Frederick Reif’s Milikan Lecture is another article on the core reading list.
Understanding and teaching important scientific thought processes, Am. J. Phys. 63, 17 (1995).
Reif proposes that the abilities to interpret scientific concepts and describe and organize scientific knowledge are all prerequisites to effective problem solving.
The ability to interpret scientific concepts and principles
Reif’s concept of interpreting a scientific concept in a variety of different scenarios is similar to McDermott’s idea of an operational definition. Students often misinterpret a concept (such as misidentifying direction of acceleration for a pendulum at different points in its trajectory) because they “retrieve remembered or plausible knowledge fragments which are often incorrect and which are rarely checked against a definition of the concept.” Accurate interpretation requires a procedure for interpreting a concept’s definition. In the case of the definition of acceleration as “the rate of change of velocity” this procedure involves explicit instructions for of how to determine each part of a definition (ie. how to define delta_v and delta_t in terms of velocity at two neighboring moments in time). These procedures should be taught explicitly rather than hoping that the students will infer them with practice. The following an interpretation procedure can be very tedious. Efficient interpretation requires an accumulation of special cases so that a given scenario can be matched to a special case and hence processed immediately without going through the step by step procedural interpretation.
The ability to describe knowledge effectively
Diagrams, words and mathematica symbols are all different types of descriptions. Reif defines a procedure for describing system with a “system diagram”. First, identify the motion (velocity and acceleration) then identify all interacting objects. Look at all long range forces then look at all contact forces. Lastly, break forces into vector components. Only at this point is the scenario fully described and student ready to apply a principle such as Newton’s 2nd law. Identifying interacting objects before discussing specific forces helps avoid the introduction of non-existent forces like “centrifugal force” that are not associated with a specific pair of objects.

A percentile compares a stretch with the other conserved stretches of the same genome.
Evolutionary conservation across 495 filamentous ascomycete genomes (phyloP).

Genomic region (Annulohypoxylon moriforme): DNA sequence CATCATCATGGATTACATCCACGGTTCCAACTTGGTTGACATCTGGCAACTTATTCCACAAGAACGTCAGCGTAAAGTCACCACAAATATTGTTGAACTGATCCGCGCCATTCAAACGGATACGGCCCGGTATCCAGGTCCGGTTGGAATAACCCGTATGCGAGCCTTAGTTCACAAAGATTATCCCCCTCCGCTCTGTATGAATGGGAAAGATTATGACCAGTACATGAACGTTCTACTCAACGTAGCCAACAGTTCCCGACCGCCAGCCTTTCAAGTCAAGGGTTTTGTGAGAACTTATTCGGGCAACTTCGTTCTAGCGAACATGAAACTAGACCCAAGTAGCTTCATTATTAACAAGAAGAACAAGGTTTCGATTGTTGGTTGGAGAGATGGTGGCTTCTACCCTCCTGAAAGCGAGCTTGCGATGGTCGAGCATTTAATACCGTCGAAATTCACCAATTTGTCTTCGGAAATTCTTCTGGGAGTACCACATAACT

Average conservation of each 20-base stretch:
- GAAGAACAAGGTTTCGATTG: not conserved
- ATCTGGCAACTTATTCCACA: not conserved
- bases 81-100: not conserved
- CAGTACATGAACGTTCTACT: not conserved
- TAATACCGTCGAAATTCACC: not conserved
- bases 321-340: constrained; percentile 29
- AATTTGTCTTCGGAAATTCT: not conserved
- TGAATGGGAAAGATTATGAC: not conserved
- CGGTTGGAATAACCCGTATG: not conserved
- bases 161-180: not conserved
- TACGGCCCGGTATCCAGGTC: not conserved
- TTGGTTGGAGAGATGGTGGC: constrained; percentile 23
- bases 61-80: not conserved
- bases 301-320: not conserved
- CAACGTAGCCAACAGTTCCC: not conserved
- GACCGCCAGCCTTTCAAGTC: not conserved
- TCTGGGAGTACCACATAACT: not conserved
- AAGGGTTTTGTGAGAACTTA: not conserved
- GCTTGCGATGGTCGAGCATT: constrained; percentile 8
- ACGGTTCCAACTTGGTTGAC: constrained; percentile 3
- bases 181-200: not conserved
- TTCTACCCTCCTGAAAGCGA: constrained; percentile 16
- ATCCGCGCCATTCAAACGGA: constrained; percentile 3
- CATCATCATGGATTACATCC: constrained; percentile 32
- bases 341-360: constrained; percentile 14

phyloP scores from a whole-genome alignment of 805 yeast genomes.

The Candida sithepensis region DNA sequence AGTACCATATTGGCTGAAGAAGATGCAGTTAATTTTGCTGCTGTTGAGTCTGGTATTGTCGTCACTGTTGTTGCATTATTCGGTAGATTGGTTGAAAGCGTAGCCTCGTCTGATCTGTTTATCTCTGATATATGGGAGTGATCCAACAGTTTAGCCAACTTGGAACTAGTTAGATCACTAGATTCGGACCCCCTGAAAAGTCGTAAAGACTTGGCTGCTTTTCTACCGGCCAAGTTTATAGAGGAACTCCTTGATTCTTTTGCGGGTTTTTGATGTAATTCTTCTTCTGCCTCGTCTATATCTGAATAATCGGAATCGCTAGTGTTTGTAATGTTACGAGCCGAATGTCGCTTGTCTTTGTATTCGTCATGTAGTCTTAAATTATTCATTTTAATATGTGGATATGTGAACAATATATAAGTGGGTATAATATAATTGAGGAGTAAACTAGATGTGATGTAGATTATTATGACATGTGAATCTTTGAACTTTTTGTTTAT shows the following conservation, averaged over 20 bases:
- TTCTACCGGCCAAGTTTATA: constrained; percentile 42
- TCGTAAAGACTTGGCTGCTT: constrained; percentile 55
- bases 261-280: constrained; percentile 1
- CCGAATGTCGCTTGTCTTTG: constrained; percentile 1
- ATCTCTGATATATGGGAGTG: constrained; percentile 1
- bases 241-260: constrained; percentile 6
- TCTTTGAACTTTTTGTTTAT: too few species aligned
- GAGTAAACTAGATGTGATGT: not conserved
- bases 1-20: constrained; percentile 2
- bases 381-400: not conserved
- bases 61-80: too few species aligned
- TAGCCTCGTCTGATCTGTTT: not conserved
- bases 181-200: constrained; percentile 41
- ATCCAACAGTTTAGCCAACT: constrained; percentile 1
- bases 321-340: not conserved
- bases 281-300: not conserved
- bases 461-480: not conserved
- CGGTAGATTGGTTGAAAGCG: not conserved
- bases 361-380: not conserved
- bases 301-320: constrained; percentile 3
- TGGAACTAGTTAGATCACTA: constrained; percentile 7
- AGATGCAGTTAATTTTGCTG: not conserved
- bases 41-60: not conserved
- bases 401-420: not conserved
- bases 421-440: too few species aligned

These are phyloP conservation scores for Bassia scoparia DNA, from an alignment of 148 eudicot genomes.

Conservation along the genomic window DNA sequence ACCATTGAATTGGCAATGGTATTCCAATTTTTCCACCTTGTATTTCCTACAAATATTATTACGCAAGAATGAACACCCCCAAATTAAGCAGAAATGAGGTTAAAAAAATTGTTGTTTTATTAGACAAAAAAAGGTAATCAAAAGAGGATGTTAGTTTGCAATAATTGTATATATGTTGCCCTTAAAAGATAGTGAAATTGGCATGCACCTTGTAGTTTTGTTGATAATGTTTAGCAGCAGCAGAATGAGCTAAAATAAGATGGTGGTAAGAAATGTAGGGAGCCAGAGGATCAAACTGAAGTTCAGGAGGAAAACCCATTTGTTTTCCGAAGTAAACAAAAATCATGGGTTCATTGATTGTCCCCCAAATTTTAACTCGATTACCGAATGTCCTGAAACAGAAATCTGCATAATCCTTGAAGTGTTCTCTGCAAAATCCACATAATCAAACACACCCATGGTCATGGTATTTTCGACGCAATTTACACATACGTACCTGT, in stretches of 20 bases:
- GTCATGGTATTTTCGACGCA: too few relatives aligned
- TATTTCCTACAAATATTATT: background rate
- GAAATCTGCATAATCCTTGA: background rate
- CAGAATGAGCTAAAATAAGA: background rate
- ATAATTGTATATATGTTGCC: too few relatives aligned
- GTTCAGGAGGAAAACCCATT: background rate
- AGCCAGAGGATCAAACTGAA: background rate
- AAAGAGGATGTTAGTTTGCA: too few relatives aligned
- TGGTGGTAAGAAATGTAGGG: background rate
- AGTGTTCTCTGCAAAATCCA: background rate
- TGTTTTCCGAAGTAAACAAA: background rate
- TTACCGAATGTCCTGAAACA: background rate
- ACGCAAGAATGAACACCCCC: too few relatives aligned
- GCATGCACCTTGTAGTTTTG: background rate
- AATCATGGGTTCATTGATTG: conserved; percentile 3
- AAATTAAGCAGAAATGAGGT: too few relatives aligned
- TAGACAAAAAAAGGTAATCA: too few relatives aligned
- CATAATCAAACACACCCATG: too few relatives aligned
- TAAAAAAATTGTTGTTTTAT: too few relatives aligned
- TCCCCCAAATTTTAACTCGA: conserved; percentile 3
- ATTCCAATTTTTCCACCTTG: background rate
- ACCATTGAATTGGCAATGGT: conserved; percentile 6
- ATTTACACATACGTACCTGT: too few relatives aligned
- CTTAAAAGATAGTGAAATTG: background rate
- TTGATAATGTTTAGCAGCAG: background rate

The ability to organize knowledge effectively
Reif talks about organizing physics arguments in hierrarchical fashion rather than in a linear fashion. This is again similar to the overarching principles that modeling instruction is built around. This organization factors into Reif’s description of problem solving in terms of iteratively breaking the problem into subproblems that can be solved to build a solution to the full problem. In this case each level of subproblem can be thought of as corresponding to a different level of the knowledge hierarchy. This kind of hierarchy of organization and problem solving procedure could also be useful on a smaller scale. In Hands-on-Science we could think about problems involving the small particle model as involving a hierarchy starting with macroscopic characteristics that can be measured, moving to microscopic characteristics that can be inferred and finally to a conceptual model of what causes pressure at the microscopic level. At the moment we approach these problems in a very linear manner but thinking in terms of a hierarchy might help students recognize the importance and organization of each step in the solution.
The first step in problem solving is to analyze the problem. Problem analysis involves identifying known and desired quantities and likely drawing a diagram. An important part of problem analysis is making the connection between real world language and physics terms. It is non-trivial for a student to determine that “the reading on the scale” corresponds to “the normal force exerted by the scale on the person”. The need to analyze the problem is often not obvious to students who want to jump to constructing a solution. Having students analyze a problem and state a solution strategy but not actual solve the problem can help convince them of the importance and usefulness of analyzing a problem before attempting a solution.
Students are also often reluctant to spot check their answers once they solve a problem. To help encourage simple checks (units, magnitude, direction etc.) instructors should distinguish between answers that are simply wrong and answers that are nonsensical, deducting more points for the latter.
Other articles to read:
Reif and Allen, Cognition for interpreting scientific concepts: A study of acceleration, Cogn. Instruct. 9, 1-44 (1992).
Eylon and Reif, Effects of knowledge organization on task performance, Cogn. Instruct. 1, 5-44 (1984).
Schoenfeld, Beyond the purely cognitive: Belief systems, social cognitions, and metacognitions as driving forces in intellectual performance, Cogn. Sci. 7, 329-363 (1983).